The five things you need to know about Davos 2013
After a week in the Alps attending the World Economic Forum it is tempting to think – so, what was all that about?
An EU referendum for Britain and business in Africa were two key topics at this year's World Economic Forum in Davos, Switzerland
By Kamal Ahmed
26 Jan 2013
A lot of people fear that the heaters peppering the conference centre may not be the only things generating hot air.
But, through the blizzard of position papers and risk reports, sustainable-development plans and faith-leadership huddles, Igwels (informal gatherings of world economic leaders) and Nightcaps (late night parties, invite only), there are some big themes that are well worth teasing out.
So, as they say in the X Factor, in no particular order, here they are:
Russia is interesting, Africa is better
The Prime Minister of Russia, Dmitry Medvedev, used Davos to launch Russia’s chairmanship of the G20.
The big message from the country is that it is a place to do business. The Russian economy is expected to grow from $2 trillion (?1.3 trillion) in 2011 to more than $3.2 trillion in 2017. It also has one of the lowest levels of public debt of any major economy. In order to polish its credentials, Russia handed out small branding booklets called Invest in Russia! They even put an exclamation mark at the end to show they meant it.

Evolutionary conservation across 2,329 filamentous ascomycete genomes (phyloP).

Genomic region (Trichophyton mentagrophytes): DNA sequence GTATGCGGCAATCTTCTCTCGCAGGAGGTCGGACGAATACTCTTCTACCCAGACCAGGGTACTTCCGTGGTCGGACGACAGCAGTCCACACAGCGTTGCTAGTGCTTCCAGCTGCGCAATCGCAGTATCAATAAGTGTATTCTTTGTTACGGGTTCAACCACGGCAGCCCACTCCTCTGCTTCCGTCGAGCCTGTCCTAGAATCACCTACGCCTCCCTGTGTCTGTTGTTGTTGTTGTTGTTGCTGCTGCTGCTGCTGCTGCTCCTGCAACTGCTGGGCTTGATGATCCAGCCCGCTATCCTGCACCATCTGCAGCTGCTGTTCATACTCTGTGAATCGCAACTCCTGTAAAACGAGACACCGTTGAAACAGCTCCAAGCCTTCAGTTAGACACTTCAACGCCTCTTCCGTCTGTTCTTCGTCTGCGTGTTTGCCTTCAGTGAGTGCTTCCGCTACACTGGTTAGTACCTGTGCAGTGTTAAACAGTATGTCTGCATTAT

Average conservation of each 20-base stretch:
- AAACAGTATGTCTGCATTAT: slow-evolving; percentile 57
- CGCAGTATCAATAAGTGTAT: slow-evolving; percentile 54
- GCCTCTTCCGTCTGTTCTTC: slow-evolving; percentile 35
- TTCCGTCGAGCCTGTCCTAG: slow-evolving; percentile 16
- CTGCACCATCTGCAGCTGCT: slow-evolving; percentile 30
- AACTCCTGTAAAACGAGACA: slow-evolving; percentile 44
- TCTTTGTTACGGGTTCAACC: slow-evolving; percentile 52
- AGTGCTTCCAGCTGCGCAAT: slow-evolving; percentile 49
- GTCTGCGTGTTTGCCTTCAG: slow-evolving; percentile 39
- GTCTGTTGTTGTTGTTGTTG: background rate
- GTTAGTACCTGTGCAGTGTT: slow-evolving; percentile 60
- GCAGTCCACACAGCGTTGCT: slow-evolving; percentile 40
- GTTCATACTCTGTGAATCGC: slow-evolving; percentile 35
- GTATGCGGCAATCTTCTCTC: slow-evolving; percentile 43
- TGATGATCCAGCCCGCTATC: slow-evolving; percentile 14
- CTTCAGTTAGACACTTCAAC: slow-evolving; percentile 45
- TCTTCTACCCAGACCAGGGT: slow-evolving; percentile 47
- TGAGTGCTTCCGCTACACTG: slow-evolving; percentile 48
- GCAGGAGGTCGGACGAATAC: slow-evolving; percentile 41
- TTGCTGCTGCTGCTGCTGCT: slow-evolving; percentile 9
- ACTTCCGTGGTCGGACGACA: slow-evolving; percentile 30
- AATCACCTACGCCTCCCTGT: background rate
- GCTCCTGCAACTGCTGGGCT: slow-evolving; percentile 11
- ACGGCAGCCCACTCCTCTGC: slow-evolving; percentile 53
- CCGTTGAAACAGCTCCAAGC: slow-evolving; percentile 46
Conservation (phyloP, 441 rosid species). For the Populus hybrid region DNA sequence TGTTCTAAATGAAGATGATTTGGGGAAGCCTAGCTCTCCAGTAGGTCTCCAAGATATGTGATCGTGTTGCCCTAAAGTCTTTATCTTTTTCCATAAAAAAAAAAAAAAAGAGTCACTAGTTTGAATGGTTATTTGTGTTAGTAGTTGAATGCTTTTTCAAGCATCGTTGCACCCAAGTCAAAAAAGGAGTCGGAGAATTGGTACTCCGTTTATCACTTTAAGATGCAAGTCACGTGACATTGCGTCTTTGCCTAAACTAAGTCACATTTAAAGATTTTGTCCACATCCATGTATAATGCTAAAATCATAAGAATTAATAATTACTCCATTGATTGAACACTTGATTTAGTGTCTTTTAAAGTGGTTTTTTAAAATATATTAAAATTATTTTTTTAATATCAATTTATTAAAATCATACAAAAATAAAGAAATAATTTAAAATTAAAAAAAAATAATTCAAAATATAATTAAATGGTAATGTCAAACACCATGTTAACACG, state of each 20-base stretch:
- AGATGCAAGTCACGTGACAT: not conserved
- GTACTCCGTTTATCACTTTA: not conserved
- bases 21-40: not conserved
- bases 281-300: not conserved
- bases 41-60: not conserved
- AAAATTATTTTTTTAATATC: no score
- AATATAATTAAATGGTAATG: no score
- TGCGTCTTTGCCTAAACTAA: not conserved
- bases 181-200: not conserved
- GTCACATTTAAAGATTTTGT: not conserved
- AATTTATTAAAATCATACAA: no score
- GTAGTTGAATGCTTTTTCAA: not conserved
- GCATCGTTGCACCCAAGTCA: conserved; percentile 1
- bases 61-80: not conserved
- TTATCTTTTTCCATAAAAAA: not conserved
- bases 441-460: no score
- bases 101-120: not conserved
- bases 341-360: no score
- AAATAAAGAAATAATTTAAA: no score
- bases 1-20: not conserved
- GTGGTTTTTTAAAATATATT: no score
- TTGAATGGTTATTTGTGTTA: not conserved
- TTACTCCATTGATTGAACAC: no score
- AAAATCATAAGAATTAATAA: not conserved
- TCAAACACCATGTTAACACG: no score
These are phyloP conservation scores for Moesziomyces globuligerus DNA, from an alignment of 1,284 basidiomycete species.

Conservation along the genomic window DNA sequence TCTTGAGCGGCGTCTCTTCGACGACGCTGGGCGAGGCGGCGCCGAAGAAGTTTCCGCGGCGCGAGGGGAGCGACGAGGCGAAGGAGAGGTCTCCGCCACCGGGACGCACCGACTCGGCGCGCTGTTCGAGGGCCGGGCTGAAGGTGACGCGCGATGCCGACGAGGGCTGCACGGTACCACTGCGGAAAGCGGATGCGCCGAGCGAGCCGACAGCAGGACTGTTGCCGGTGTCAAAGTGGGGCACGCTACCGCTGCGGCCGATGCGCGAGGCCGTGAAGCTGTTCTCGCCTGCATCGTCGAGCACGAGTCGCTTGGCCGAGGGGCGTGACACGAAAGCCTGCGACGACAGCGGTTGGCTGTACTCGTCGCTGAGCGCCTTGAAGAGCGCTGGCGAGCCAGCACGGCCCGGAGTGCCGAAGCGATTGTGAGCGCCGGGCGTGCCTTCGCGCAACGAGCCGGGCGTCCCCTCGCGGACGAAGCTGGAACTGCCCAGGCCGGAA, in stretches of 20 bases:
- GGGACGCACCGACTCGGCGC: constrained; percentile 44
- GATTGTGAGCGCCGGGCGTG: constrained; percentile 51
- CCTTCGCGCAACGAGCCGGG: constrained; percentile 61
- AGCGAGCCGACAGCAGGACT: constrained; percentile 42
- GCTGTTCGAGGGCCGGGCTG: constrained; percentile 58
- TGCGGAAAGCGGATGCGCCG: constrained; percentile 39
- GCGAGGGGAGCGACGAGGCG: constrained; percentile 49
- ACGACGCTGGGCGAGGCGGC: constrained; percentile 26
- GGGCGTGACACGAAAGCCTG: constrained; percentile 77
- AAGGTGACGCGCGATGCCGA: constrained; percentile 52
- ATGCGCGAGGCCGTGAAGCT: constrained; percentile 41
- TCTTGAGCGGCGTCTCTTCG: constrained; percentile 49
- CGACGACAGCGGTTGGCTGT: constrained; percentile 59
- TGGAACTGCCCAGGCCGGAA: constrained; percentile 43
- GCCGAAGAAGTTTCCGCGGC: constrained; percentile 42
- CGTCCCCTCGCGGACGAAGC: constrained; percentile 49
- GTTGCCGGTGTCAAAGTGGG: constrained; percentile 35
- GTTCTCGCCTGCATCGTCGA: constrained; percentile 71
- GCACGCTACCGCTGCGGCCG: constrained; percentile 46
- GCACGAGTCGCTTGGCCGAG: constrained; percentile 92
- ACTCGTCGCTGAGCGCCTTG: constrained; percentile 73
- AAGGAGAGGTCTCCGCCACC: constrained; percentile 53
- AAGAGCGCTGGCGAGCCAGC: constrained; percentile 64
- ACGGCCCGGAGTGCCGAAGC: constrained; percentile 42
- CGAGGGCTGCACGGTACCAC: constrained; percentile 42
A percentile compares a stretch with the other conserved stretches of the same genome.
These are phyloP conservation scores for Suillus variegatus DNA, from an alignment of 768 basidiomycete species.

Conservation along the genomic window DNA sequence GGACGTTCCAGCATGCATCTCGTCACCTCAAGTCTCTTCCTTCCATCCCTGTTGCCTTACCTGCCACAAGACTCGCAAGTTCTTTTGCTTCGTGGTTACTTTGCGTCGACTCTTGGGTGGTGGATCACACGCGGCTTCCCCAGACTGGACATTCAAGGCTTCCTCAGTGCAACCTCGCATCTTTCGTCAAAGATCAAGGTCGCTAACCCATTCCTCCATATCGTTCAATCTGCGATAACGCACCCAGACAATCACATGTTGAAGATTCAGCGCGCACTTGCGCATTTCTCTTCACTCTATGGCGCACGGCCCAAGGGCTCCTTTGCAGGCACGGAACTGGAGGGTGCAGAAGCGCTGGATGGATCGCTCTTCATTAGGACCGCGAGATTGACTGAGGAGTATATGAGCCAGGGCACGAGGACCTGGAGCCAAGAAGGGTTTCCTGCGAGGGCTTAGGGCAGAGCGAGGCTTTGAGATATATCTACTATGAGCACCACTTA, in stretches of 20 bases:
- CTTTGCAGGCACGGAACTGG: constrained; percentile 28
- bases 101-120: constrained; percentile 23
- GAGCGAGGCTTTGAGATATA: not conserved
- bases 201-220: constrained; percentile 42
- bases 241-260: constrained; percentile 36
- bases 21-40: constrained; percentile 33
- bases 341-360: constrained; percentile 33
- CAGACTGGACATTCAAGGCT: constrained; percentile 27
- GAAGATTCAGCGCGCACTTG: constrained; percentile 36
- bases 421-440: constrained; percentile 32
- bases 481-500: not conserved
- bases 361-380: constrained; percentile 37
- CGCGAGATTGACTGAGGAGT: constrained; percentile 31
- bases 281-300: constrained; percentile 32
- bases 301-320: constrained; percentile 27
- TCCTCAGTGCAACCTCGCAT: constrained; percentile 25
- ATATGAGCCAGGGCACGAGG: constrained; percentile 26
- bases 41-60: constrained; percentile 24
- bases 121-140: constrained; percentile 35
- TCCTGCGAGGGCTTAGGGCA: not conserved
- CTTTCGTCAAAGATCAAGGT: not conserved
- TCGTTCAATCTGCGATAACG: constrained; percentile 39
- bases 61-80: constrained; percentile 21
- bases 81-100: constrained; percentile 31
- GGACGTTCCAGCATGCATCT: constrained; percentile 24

Many are sceptical, with one business figure with strong links to Russia saying that the country needed major reform to allow entrepreneurialism to flourish. It’s very hard starting a small business in the country. Others say that much of Africa, particularly with many historic links to the UK, is a better option despite the political instability.
The Russia Direct Investment Fund, something George Osborne, the Chancellor, should look at for the UK, has an unpaid board of big hitters in finance, including Stephen Schwarzman, chief executive of Blackstone, Lou Jiwei, chief executive of the China Investment Corporation, and Bader Mohammad Al-Sa’ad, managing director of the Kuwait Investment Authority. Their reputations will be on the line if it fails to operate transparently.